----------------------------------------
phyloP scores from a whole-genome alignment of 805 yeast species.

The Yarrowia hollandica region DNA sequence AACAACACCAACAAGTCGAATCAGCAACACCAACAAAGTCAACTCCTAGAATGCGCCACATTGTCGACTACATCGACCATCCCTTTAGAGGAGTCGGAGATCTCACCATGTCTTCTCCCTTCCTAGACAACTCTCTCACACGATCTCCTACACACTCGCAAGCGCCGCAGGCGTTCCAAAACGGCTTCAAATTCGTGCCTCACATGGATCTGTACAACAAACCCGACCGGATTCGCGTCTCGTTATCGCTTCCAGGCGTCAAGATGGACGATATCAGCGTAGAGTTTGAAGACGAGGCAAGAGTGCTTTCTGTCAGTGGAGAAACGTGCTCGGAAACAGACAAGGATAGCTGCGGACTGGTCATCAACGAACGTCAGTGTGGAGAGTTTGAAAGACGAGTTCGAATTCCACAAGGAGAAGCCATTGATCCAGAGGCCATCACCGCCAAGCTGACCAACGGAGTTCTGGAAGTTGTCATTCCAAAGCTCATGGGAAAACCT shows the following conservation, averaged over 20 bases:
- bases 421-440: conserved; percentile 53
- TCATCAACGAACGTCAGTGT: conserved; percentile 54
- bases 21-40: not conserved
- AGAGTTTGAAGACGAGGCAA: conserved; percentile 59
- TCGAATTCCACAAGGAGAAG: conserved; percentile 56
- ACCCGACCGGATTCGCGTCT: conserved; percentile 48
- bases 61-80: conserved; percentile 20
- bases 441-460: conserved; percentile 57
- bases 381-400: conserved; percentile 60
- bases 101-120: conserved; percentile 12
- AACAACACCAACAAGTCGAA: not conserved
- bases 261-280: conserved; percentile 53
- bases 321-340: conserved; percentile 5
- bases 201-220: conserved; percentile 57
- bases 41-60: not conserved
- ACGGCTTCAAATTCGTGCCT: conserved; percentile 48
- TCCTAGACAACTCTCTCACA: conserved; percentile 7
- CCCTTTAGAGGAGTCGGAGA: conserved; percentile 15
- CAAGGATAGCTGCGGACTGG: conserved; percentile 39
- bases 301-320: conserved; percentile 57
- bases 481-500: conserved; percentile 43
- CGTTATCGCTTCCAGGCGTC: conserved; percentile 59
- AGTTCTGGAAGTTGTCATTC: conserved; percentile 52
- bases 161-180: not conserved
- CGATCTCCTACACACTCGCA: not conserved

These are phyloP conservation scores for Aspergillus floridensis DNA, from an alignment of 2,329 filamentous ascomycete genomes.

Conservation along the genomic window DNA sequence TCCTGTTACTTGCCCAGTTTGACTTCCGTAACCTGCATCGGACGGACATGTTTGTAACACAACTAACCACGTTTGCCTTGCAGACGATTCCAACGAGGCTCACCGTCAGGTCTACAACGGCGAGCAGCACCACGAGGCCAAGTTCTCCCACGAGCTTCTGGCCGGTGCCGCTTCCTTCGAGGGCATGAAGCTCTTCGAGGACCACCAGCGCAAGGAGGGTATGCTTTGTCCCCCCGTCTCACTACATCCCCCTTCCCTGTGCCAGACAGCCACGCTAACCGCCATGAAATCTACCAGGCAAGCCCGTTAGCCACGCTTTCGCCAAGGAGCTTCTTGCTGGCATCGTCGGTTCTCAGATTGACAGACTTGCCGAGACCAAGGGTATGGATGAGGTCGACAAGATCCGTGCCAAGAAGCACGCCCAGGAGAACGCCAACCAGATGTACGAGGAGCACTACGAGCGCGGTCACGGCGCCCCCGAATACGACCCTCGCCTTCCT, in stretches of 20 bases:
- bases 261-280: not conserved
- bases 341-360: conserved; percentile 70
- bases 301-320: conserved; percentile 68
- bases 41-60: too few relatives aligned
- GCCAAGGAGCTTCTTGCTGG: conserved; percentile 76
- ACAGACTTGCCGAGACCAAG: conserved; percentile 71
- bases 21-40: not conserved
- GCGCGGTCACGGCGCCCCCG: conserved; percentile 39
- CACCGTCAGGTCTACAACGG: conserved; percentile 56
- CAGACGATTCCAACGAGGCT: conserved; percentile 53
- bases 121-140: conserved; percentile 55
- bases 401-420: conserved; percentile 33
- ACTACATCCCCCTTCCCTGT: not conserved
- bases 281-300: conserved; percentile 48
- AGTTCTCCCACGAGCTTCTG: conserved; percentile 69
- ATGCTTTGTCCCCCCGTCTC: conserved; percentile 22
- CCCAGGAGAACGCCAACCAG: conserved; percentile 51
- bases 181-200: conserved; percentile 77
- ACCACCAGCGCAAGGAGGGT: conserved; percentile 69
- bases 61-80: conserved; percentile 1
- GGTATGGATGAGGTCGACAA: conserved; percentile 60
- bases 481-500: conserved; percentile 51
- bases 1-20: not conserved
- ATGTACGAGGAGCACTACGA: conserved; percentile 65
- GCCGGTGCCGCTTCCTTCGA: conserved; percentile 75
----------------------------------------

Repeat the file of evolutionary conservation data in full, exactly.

phyloP scores from a whole-genome alignment of 805 yeast species.

The Yarrowia hollandica region DNA sequence AACAACACCAACAAGTCGAATCAGCAACACCAACAAAGTCAACTCCTAGAATGCGCCACATTGTCGACTACATCGACCATCCCTTTAGAGGAGTCGGAGATCTCACCATGTCTTCTCCCTTCCTAGACAACTCTCTCACACGATCTCCTACACACTCGCAAGCGCCGCAGGCGTTCCAAAACGGCTTCAAATTCGTGCCTCACATGGATCTGTACAACAAACCCGACCGGATTCGCGTCTCGTTATCGCTTCCAGGCGTCAAGATGGACGATATCAGCGTAGAGTTTGAAGACGAGGCAAGAGTGCTTTCTGTCAGTGGAGAAACGTGCTCGGAAACAGACAAGGATAGCTGCGGACTGGTCATCAACGAACGTCAGTGTGGAGAGTTTGAAAGACGAGTTCGAATTCCACAAGGAGAAGCCATTGATCCAGAGGCCATCACCGCCAAGCTGACCAACGGAGTTCTGGAAGTTGTCATTCCAAAGCTCATGGGAAAACCT shows the following conservation, averaged over 20 bases:
- bases 421-440: conserved; percentile 53
- TCATCAACGAACGTCAGTGT: conserved; percentile 54
- bases 21-40: not conserved
- AGAGTTTGAAGACGAGGCAA: conserved; percentile 59
- TCGAATTCCACAAGGAGAAG: conserved; percentile 56
- ACCCGACCGGATTCGCGTCT: conserved; percentile 48
- bases 61-80: conserved; percentile 20
- bases 441-460: conserved; percentile 57
- bases 381-400: conserved; percentile 60
- bases 101-120: conserved; percentile 12
- AACAACACCAACAAGTCGAA: not conserved
- bases 261-280: conserved; percentile 53
- bases 321-340: conserved; percentile 5
- bases 201-220: conserved; percentile 57
- bases 41-60: not conserved
- ACGGCTTCAAATTCGTGCCT: conserved; percentile 48
- TCCTAGACAACTCTCTCACA: conserved; percentile 7
- CCCTTTAGAGGAGTCGGAGA: conserved; percentile 15
- CAAGGATAGCTGCGGACTGG: conserved; percentile 39
- bases 301-320: conserved; percentile 57
- bases 481-500: conserved; percentile 43
- CGTTATCGCTTCCAGGCGTC: conserved; percentile 59
- AGTTCTGGAAGTTGTCATTC: conserved; percentile 52
- bases 161-180: not conserved
- CGATCTCCTACACACTCGCA: not conserved

These are phyloP conservation scores for Aspergillus floridensis DNA, from an alignment of 2,329 filamentous ascomycete genomes.

Conservation along the genomic window DNA sequence TCCTGTTACTTGCCCAGTTTGACTTCCGTAACCTGCATCGGACGGACATGTTTGTAACACAACTAACCACGTTTGCCTTGCAGACGATTCCAACGAGGCTCACCGTCAGGTCTACAACGGCGAGCAGCACCACGAGGCCAAGTTCTCCCACGAGCTTCTGGCCGGTGCCGCTTCCTTCGAGGGCATGAAGCTCTTCGAGGACCACCAGCGCAAGGAGGGTATGCTTTGTCCCCCCGTCTCACTACATCCCCCTTCCCTGTGCCAGACAGCCACGCTAACCGCCATGAAATCTACCAGGCAAGCCCGTTAGCCACGCTTTCGCCAAGGAGCTTCTTGCTGGCATCGTCGGTTCTCAGATTGACAGACTTGCCGAGACCAAGGGTATGGATGAGGTCGACAAGATCCGTGCCAAGAAGCACGCCCAGGAGAACGCCAACCAGATGTACGAGGAGCACTACGAGCGCGGTCACGGCGCCCCCGAATACGACCCTCGCCTTCCT, in stretches of 20 bases:
- bases 261-280: not conserved
- bases 341-360: conserved; percentile 70
- bases 301-320: conserved; percentile 68
- bases 41-60: too few relatives aligned
- GCCAAGGAGCTTCTTGCTGG: conserved; percentile 76
- ACAGACTTGCCGAGACCAAG: conserved; percentile 71
- bases 21-40: not conserved
- GCGCGGTCACGGCGCCCCCG: conserved; percentile 39
- CACCGTCAGGTCTACAACGG: conserved; percentile 56
- CAGACGATTCCAACGAGGCT: conserved; percentile 53
- bases 121-140: conserved; percentile 55
- bases 401-420: conserved; percentile 33
- ACTACATCCCCCTTCCCTGT: not conserved
- bases 281-300: conserved; percentile 48
- AGTTCTCCCACGAGCTTCTG: conserved; percentile 69
- ATGCTTTGTCCCCCCGTCTC: conserved; percentile 22
- CCCAGGAGAACGCCAACCAG: conserved; percentile 51
- bases 181-200: conserved; percentile 77
- ACCACCAGCGCAAGGAGGGT: conserved; percentile 69
- bases 61-80: conserved; percentile 1
- GGTATGGATGAGGTCGACAA: conserved; percentile 60
- bases 481-500: conserved; percentile 51
- bases 1-20: not conserved
- ATGTACGAGGAGCACTACGA: conserved; percentile 65
- GCCGGTGCCGCTTCCTTCGA: conserved; percentile 75